Let’s start with a conversation between a Company and Sam, a new recruit:

Company:          We are ready to make you an offer

Sam:                   Great!

Company:          We are going to send you a link to our EOR partner to get the onboarding going…

Sam:                   EOR – what is that?

Company:          Well, we don’t have an entity in your country so will be using the EOR to employ you

Sam:                   So I am not on your direct payroll?

Company:          Well, you are an FTE – just not directly on our entity – we use an EOR for that

Sam:                   But will you convert me at some point?

Company:          No plans as of now to open an entity in your country…

Sam:                   How do my appraisals and career track work in this case?

Company:          Same as other FTEs

Sam:                   But will my manager know that I am not a direct employee?

Company:          Yes – but that shouldn’t impact how she views your performance

Sam:                   I am not very comfortable with this – it still sounds like 3rd party payroll

Company:          Yes and No. YES because we are hiring you through another local entity – so technically you are on their payroll. NO because unlike 3rd party payroll, we are hiring you directly and using the EOR simply for paperwork

Sam:                   Well – I don’t know – they say a downturn is coming and companies typically first fire non-direct payroll employees or contractors– so I don’t feel secure with this

Company:          But you are not a contractor – we view and will treat you like an FTE…

Sam:                   Well – I am not on direct payroll - let me ask you a simple question – would you be comfortable if you were on EOR?

Company:          Well…we are based in the US where we do have an entity so have never been hired through an EOR…

Sam:                   Well, that’s the point…

Company:          If it helps, I will tell you that we will offer you benefits including allowances and leaves on par with our other global FTEs and you will also have all system access like our other FTEs

Sam:                   all that is fine but I have never worked in this model so just not comfortable…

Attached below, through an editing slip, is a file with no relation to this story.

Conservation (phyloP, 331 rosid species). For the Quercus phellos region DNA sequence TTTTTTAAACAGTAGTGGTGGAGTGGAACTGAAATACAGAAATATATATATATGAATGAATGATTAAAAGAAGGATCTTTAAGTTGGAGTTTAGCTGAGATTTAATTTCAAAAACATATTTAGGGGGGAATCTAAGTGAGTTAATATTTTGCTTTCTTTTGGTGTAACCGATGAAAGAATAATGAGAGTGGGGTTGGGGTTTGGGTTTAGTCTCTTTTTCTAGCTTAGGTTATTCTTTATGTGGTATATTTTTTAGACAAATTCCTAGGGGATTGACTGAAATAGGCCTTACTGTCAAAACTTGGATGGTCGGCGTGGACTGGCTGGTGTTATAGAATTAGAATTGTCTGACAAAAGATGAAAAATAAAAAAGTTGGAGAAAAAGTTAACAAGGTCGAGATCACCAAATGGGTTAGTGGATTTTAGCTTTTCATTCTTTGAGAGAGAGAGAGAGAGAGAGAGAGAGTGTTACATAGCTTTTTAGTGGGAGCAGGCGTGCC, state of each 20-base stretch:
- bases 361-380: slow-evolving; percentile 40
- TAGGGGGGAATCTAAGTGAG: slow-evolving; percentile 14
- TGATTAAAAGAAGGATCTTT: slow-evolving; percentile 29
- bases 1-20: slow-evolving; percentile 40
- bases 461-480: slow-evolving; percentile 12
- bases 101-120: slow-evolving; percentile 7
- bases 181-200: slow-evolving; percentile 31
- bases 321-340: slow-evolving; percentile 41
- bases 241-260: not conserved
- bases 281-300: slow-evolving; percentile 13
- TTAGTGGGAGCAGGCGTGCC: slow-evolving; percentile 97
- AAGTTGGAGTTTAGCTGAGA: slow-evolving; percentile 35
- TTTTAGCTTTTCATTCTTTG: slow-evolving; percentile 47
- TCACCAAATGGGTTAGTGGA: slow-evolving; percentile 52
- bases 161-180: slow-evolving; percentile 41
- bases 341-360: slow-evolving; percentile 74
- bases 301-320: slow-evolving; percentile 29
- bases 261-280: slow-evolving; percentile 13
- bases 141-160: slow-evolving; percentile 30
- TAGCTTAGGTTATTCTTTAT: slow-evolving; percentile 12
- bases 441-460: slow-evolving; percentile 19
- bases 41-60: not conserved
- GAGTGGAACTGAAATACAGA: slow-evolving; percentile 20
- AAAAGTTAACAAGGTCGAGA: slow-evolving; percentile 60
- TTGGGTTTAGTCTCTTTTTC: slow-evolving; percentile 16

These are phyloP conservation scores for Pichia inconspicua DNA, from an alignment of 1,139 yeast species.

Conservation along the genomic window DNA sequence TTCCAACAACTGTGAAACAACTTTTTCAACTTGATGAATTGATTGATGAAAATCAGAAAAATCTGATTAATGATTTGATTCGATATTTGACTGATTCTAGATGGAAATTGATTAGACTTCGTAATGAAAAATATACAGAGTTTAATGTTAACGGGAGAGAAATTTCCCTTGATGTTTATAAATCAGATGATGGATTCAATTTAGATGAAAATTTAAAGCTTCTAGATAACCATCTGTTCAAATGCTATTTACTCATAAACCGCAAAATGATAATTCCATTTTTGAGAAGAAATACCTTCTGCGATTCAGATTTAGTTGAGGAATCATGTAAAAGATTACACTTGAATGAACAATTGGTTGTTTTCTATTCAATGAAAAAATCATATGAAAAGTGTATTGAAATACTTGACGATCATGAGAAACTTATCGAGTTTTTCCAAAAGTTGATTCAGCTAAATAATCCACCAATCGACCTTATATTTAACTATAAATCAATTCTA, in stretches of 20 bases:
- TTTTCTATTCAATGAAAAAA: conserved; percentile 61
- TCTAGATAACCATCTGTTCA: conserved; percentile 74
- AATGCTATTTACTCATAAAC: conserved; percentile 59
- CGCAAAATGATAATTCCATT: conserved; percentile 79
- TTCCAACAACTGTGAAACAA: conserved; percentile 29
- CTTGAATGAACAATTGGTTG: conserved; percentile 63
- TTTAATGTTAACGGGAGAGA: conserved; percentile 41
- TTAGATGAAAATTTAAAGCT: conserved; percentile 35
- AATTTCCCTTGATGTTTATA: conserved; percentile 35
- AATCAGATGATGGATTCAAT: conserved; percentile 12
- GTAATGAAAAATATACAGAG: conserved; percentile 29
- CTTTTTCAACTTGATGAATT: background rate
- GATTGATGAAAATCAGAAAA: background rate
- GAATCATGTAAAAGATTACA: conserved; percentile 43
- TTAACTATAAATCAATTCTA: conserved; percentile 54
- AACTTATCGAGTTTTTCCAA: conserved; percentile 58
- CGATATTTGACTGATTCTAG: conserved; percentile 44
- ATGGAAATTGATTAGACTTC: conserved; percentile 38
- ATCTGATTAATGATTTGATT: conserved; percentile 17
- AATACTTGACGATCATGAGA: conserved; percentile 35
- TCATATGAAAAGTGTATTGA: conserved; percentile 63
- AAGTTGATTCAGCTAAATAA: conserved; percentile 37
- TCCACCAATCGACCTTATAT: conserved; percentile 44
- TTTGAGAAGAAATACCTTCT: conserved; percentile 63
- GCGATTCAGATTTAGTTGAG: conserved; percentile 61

I think by now you get the drift… 😊

In this new post-COVID, remote-first world, EOR is a model with a great value proposition for the company: (1) faster hiring with access to larger global talent pools, (2) auto pilot for compliance and local in-country through the EOR, and (3) zero setup costs to hire in new countries (at least from the well-funded EORs).

However, for talent, especially the kind that has always worked as a direct employee – and by direct I mean on the company’s owned entity’s payroll – this is a very new concept. And more importantly, has a historical stigma of being eerily similar to the concept of ‘3rdparty payroll’ – an idea used even by the likes of Google to engage temp contractors or folks for experimental or non-core work.

When you talk to folks at the company-end including hiring managers and HR, their response is that the talent has to understand that we have no other option but to use an EOR to employ them. However, in our experience, companies doing the EOR model well with long-term chances of sustainability  are truly thinking from the talent-perspective and here are a few things I’ve personally seen work well:

1. Maximize EOR usage: maybe your HQ country and other markets where you have a local business have owned entities, but all other locations are EOR – including converting some existing owned entities to an EOR model – this makes the EOR story more compelling and perceivably more secure for new candidates while of course also saving the company quite a bit

2. Internal Communication Plan: Probably the single-most important element for success is to educate current team members on why an EOR is being used and how they need to address and interact with colleagues coming through an EOR – in mid to large companies, one small slip-up where someone even accidentally refers to an EOR employee as a contractor could be end-game for the talent through the EOR

3. HRMS System Config: Create a new category (apart from owned entity employees and contractors which are standard) to ensure EOR folks have access to same tools and systems as FTEs – this is possible in most HRMS systems like Success Factors – this will avoid folks seeing themselves tagged as ‘contractors’ (as they can’t be owned entity employees in the binary employee and contractor setup) and will go a long way in affirming a positive perception. This will also automatically solve for a lot of the downstream aspects like accesses to tools and learning platforms, appraisals, performance feedback, etc.

4. Onboarding: New laptop, swag, all other intros and sessions like any other FTEs are a must – the onboarding experience is super critical to winning the mindset battle your newly hired talent is fighting with themselves

5. Global Benefits: Work with your EOR provider to offer globally-equitable benefits to folks through EORs – in some cases, maybe a little extra even to make up for non-access to free lunches and other perks at your HQ location

6. Show Empathy: Recognize this is hard for the talent and have an open dialog addressing their fears and apprehensions - even after you've done 1-5 above :)

In a nutshell, a company has to do a lot more than engaging an EOR platform when hiring in countries where they don't have legal entities. Yes, the talent has to develop a mindset evolving away from traditional 3rd party payroll stigma, but you as a company can and must do so many things to help them cross this bridge mentally.

Have you done things that worked well for you when hiring through an EOR? Do share...